This Op Ed was published by Politico and can be viewed online here.
The Obama administration’s tough statements about Wall Street misdeeds mask a strange fact: For an administration that talks so much about helping the little guy, it is astonishing how many of President Barack Obama’s “reforms” work to the advantage of powerful corporate interests at the expense of small employers and independent entrepreneurs.
Two recent examples are the new burdens that Obamacare places on small business and the way the administration’s proposed financial reform legislation works to the advantage of the largest financial institutions at the expense of smaller competitors.
The health care bill Obama just signed included a new tax of $8 billion a year on health insurers, beginning in 2014. This rises to $14.3 billion by 2018. The consensus among economists is that this tax would largely be passed on to consumers as higher premiums — roughly $1,000 more per family per year, according to some analysts.
But a disproportionate burden of this new tax will be borne by small businesses and their employees. The tax hits a specific category of health insurance known as a “fully insured” plan — the only kind most small businesses can afford.
Only 14 percent of workers in companies with 5,000 or more employees are in fully insured plans, according to a recent analysis by the Joint Economic Committee. Conversely, 88 percent of workers in businesses with three to 199 employees are in fully insured plans — and are thus subject to the tax.
Most debate on this health care provision was about how costly it would be for employers. It is costly, but the financial burden is heaviest on workers in small businesses. Many of these workers are at the lower end of the wage scale. So much for helping the little guy.
With regard to the financial reform legislation, the focus has been on whether or not it enshrines the principle of further bailouts for Wall Street. The answer to that question is an emphatic “yes.”
Sen. Chris Dodd’s financial reform legislation would expand the Federal Reserve’s lending authority; would give the administration authority to initiate another Troubled Asset Relief Program-style bailout without having to consult Congress and would leave taxpayers holding the bag.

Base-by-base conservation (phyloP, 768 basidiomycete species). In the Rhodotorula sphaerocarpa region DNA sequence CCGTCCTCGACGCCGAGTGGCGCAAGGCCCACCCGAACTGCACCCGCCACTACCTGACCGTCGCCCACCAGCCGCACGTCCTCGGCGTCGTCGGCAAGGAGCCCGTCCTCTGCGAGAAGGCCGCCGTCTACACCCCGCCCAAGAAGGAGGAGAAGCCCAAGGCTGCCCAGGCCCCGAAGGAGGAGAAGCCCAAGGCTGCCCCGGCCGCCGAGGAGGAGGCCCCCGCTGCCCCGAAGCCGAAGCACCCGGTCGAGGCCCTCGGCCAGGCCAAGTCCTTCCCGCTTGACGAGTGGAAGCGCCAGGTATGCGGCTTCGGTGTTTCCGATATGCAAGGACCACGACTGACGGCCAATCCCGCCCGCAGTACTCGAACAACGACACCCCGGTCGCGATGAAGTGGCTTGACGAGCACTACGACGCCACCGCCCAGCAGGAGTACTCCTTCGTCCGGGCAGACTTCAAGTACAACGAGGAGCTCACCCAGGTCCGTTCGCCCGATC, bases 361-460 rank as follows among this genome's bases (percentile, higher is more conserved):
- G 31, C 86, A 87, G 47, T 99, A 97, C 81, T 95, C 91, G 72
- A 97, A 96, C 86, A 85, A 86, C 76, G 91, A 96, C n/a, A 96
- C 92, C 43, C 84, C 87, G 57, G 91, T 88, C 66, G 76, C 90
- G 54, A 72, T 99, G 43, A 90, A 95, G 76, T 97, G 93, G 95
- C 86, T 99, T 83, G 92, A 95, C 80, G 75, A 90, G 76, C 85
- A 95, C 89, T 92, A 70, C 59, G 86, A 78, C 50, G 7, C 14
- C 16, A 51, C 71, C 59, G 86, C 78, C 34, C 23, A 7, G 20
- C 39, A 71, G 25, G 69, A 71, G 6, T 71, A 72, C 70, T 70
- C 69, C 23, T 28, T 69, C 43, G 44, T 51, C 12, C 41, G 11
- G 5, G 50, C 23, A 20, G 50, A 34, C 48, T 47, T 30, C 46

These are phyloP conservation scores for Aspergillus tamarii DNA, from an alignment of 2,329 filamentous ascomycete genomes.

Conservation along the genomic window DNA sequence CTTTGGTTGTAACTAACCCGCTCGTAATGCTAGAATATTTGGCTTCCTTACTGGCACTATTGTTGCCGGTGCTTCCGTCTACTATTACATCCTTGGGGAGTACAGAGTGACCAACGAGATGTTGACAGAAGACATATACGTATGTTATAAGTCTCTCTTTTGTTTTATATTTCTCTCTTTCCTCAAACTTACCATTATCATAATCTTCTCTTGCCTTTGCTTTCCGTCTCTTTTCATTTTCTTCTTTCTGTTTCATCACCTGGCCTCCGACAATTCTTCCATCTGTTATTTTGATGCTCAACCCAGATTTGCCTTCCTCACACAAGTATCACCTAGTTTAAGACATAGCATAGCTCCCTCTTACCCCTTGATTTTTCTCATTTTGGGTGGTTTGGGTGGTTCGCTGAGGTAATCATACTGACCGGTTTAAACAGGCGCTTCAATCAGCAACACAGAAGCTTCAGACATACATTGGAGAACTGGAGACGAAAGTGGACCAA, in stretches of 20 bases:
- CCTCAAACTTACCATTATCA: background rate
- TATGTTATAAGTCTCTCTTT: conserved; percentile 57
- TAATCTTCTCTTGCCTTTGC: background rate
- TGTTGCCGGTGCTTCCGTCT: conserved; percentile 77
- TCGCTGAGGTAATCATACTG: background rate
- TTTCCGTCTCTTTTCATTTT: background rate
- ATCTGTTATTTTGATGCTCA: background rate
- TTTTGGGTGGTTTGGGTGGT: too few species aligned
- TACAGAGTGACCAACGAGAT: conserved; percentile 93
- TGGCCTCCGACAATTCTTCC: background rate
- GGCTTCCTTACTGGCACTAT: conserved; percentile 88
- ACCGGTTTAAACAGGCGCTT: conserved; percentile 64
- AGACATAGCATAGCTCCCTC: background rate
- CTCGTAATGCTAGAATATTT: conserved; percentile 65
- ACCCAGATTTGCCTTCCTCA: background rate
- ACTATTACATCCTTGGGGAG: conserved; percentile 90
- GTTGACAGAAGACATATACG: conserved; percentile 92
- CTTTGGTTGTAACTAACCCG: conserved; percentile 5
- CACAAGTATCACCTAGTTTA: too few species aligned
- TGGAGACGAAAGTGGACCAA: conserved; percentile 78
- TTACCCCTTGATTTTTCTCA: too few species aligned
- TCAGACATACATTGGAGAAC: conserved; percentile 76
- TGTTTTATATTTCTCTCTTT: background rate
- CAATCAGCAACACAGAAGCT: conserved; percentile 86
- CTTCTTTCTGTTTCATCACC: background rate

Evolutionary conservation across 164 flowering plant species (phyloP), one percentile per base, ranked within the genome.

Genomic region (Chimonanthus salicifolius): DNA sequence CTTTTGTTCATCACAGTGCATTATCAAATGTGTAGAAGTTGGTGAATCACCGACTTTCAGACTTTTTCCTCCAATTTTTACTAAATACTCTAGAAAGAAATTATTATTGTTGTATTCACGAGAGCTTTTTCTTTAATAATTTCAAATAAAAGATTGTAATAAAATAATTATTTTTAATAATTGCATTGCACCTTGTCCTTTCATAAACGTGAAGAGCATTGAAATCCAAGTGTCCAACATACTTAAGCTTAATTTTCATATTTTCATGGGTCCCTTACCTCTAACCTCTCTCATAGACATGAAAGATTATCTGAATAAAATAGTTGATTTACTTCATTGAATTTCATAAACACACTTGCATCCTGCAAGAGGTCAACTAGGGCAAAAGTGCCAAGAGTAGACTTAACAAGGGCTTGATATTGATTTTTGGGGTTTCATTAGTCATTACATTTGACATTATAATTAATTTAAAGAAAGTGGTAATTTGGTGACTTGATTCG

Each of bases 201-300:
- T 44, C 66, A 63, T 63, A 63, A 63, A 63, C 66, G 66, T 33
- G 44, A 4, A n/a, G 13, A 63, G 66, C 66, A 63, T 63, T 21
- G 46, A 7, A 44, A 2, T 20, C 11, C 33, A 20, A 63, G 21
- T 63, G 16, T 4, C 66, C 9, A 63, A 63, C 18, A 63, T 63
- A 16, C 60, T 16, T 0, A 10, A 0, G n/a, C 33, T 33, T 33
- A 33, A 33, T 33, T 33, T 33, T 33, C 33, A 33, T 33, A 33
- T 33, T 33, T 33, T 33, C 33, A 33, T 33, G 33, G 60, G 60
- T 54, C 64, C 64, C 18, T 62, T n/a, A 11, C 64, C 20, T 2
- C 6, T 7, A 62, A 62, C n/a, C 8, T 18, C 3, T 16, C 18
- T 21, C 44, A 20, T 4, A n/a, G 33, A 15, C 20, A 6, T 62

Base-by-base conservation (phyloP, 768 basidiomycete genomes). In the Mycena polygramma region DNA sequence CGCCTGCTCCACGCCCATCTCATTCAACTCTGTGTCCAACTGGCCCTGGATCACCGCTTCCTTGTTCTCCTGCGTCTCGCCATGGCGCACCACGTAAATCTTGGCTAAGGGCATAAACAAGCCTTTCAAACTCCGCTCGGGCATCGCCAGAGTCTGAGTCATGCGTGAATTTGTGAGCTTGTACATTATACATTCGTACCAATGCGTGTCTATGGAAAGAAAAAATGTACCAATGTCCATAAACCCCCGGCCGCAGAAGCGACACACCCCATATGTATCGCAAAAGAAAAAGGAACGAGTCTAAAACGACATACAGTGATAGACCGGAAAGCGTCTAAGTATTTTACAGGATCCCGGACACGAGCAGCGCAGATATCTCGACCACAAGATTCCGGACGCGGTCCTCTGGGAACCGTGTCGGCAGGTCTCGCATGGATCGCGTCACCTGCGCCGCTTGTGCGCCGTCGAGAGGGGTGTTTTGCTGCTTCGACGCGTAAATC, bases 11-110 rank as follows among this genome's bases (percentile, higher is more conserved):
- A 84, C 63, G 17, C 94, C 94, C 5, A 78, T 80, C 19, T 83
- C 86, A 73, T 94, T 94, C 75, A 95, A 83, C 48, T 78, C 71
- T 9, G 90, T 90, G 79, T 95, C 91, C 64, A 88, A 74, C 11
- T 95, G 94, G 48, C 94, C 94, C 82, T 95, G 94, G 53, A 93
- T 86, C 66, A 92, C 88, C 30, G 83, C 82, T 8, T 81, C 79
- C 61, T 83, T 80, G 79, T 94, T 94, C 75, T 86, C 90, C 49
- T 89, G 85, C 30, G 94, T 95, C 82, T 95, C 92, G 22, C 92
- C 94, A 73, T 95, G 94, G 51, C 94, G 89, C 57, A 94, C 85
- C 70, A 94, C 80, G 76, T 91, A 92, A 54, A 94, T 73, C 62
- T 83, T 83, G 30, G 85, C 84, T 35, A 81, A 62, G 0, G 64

But the legislation also provides a significant competitive advantage to the largest financial institutions-.
A new $50 billion fund would be underwritten by the largest financial institutions to pay for the cost of winding down these very institutions in the event of a crisis. Far from imposing a significant new cost on big financial institutions, the fund would give them a significant competitive advantage. Potential investors can rest assured that a taxpayer-funded bailout will be provided to these firms because of their size and potential to disrupt the overall economy should they fail.
Smaller financial firms cannot compete against this implicit promise of a guaranteed bailout.
Once again, so much for helping the little guy.
All this is remarkable, considering that our economic recovery depends on small businesses creating jobs. Small businesses have always been — and continue to be — the engine of the U.S. economy.
Even today, in our age of globalization and multinational corporations, small businesses make up more than 93 percent of all business in the United States, employ more than half of U.S. workers and are responsible for 63 percent of all new jobs.
In economic downturns, small businesses are even more important. During the current and most recent recessions, small businesses have been responsible for three out of every four new jobs created.
Do we really want to place extra burdens on small entrepreneurs by making it more costly for them to compete and hire new employees? At such a crucial time in our economic recovery — when economists and policymakers alike consider job creation the top priority — why would we penalize the small-business operators? These are the risk takers most likely to pull us out of the economic doldrums.
In politics, rhetoric and reality don’t always match up. But on this issue, it’s time for the administration to come clean.
If it is going to stack the deck in favor of big corporate interests, it shouldn’t be able to get away with posing as the champion of the little guy.